Changing living habits and tenant preferences, alongside increased government pressure for more professional landlords will all influence the UK buy-to-let market in 2018, says Andy Foote, director at UK property investment and development company, SevenCapital.
Are two-bed apartments being sandwiched out?
While the appeal of city centre apartment living continues to rise, we find tenants are increasingly looking for a different experience from the space and quality afforded by their home. Ultimately, this means more people challenging the established orthodoxy of the pros and cons of one and two bedroom apartments.
Historically, the rental market for two-bedroom city centre listings has been dominated by three distinct types of buyers - couples and families requiring two separate bedrooms, senior professionals with larger budgets who enjoy the extra space of a second bedroom (even if they don’t always need it) and finally, the largest share of the market (approximately 50%), cohabitants looking to save on the costs of separately renting one-bedroom accommodation.
Increasingly, we are seeing the latter of these groups move away from two-bedroom accommodation in favour of one-bed living. Whereas young professionals typically used to choose a friend’s company and a rental saving over living alone, now more and more of this demographic are demanding their own space and are prepared to pay more for it. As such, we can expect to see even more pressure on inventories in the one bedroom segment, particularly in cities like Birmingham where demand continues to outstrip supply.
Houses going to town
Quality housing has long been at a premium within city centres, but as regional cities across the country continue to up their game through improved leisure, entertainment and dining facilities, we’re seeing more and more of what we would call ‘commuter families’ start to embrace city living over the suburbs. This is causing a sharp increase in demand for three and four-bed town houses in central locations, with the most competitively priced developments now attracting huge interest from a broader range of buyers the moment they hit the market.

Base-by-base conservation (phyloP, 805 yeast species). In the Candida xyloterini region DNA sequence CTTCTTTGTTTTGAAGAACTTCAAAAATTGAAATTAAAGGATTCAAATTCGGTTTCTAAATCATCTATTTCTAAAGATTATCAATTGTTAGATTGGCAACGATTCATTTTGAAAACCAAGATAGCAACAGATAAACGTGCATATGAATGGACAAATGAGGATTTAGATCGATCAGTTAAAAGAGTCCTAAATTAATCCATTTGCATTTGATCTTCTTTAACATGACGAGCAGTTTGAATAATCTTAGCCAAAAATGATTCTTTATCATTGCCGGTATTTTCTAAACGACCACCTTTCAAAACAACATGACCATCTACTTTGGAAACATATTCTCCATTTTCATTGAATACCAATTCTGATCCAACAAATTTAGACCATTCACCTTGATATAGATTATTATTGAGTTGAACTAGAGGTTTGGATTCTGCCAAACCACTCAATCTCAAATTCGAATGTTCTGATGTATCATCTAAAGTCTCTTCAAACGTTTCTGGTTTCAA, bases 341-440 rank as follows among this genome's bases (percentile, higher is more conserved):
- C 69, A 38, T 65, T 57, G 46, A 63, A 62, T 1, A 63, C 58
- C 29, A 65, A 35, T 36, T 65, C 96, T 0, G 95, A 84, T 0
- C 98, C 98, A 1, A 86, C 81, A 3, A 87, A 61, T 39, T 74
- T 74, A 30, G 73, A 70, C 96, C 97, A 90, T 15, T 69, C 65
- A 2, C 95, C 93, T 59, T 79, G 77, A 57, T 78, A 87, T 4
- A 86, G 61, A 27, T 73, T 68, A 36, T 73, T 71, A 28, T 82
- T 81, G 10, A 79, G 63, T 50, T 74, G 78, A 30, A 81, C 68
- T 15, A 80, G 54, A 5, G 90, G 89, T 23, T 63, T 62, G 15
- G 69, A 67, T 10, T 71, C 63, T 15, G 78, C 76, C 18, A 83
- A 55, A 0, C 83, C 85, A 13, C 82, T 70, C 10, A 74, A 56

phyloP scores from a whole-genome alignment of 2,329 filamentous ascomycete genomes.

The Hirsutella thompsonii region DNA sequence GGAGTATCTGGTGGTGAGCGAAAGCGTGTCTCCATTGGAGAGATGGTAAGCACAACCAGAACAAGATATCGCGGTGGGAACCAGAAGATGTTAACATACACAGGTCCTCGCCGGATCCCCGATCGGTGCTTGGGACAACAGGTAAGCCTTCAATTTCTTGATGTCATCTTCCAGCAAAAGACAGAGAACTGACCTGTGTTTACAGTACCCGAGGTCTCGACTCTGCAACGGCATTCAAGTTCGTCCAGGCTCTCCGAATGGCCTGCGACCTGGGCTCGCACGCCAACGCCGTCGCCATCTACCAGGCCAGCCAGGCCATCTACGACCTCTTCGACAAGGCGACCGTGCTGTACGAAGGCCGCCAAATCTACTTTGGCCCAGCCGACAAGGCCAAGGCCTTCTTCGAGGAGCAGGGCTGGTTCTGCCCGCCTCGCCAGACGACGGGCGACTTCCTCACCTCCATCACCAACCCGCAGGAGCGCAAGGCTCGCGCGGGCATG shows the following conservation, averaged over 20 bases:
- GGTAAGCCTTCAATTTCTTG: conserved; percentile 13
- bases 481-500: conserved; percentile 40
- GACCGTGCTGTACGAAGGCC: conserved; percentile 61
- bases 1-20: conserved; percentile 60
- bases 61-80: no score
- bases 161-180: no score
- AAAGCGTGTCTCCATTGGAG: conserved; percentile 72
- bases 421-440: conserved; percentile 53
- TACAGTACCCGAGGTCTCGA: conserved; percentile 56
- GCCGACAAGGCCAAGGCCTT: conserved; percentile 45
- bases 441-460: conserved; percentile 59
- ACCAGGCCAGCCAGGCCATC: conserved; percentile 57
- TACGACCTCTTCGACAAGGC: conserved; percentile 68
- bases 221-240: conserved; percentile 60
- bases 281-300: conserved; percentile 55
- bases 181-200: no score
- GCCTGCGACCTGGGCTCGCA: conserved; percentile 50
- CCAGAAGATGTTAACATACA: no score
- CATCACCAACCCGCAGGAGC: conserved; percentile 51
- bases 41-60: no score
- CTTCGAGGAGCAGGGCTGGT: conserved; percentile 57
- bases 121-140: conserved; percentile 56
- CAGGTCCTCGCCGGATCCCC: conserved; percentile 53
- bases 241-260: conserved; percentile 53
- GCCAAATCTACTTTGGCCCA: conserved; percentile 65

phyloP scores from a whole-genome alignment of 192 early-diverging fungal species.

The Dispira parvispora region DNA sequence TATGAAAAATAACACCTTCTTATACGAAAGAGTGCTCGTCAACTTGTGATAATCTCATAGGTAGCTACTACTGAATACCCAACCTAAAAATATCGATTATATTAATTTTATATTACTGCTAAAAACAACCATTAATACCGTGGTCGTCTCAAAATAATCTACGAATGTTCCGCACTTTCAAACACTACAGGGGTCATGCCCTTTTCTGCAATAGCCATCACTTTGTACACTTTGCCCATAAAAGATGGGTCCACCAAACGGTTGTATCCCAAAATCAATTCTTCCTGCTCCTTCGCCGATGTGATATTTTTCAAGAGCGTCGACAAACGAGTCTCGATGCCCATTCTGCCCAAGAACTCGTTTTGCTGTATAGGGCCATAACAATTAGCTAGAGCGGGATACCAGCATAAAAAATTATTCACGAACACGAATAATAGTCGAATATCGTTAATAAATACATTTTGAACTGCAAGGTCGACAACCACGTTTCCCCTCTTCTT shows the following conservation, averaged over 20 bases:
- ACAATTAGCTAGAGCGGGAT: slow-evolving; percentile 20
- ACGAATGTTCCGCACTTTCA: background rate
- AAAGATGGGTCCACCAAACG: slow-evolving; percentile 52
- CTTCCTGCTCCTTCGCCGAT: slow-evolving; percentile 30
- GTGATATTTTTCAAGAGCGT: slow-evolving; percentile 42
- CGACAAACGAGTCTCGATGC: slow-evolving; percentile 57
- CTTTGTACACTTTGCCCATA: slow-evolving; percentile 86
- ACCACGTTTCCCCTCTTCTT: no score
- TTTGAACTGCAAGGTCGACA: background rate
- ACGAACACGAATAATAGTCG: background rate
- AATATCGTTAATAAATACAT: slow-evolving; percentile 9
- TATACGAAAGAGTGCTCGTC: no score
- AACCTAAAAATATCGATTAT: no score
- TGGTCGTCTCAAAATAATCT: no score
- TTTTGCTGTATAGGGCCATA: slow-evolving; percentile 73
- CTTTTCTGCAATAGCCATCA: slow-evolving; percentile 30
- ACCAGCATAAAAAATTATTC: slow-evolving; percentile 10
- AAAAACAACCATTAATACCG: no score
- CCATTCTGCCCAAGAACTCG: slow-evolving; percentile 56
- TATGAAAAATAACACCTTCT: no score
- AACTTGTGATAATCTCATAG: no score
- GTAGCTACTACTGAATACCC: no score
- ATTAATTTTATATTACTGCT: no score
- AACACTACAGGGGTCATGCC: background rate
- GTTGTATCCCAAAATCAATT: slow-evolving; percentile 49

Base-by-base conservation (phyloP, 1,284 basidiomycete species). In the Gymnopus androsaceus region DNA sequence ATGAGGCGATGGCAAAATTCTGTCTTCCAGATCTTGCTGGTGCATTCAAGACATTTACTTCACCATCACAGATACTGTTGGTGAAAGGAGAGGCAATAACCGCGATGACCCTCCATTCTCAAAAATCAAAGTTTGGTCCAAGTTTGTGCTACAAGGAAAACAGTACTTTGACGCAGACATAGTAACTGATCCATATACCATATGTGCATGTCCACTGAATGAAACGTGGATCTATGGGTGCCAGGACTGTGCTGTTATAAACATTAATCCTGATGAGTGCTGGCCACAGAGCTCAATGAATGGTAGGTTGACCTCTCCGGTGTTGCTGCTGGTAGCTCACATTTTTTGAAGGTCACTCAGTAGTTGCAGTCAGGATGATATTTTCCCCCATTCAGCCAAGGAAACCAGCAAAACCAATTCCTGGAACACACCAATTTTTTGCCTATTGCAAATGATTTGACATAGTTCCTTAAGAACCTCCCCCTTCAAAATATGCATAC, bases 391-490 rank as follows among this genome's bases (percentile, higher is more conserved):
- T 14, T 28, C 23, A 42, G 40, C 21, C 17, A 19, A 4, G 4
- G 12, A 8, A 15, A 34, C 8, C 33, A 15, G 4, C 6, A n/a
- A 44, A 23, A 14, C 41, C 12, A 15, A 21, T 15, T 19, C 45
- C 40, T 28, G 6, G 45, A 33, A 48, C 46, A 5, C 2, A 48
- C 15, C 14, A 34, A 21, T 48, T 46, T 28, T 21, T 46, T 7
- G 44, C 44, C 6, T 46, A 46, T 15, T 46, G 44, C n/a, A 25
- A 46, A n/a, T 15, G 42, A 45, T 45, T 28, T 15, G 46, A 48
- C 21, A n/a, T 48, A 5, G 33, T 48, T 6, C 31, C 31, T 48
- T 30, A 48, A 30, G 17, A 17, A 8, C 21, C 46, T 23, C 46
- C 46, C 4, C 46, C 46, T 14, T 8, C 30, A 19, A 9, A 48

What’s more, we’re increasingly seeing interest in this growing area of the market from groups of wealthy students and young professionals who want to live communally, but in larger, premium accommodation.
For example, a group of four paying £750 per room can now access all the space and quality that comes with an upmarket four-bedroom town house priced at £3,000 per calendar month.
Little wonder then that analysts like Hometrack see the UK’s top 20 cities delivering price growth of as much as 5% over the year ahead (compared to 3% for the overall market).
Mortgages eat tax for breakfast
Away from the evolving needs of their customers, landlords themselves face a variety of challenges as the market begins to heat up again after the festive break. Chief among them will be access to appropriate finance. Last year, the government introduced certain tax measures to encourage more responsible, incorporated landlords to enter the buy to let market and provide a professional service to the growing wider UK rental market.
Against this backdrop, many private landlords are now understandably rushing to incorporate their portfolios in order to maximise their tax position on mortgage Interest rate relief. However, the buy-to-let mortgage sector has been somewhat sluggish to adapt to this demand, with brokers still typically underwriting incorporated applications from limited companies as commercial loan applications as opposed to specific buy-to-let applications. This broadly means the terms of any mortgages available are far less favourable and in many cases, not available at all.
Naturally, having access to attractive, competitive mortgage lending is critical to the majority of UK investor landlords and this failure to adapt quickly to specific increased demand from this sector is causing a bottle neck in completions up and down the country.
Though obviously important to investors, tax efficiency will always play second fiddle to critical mortgage funding. Ultimately, the sooner brokers and lenders adjust to this new demand, the quicker the sales wheels can start moving again.
Getting the house in order
The new year is always a good time for investors to take stock and reflect on the health and future direction of their portfolio and 2018 should be no different. Whatever their goals, it’s worth bearing these trends in mind when planning for the year ahead.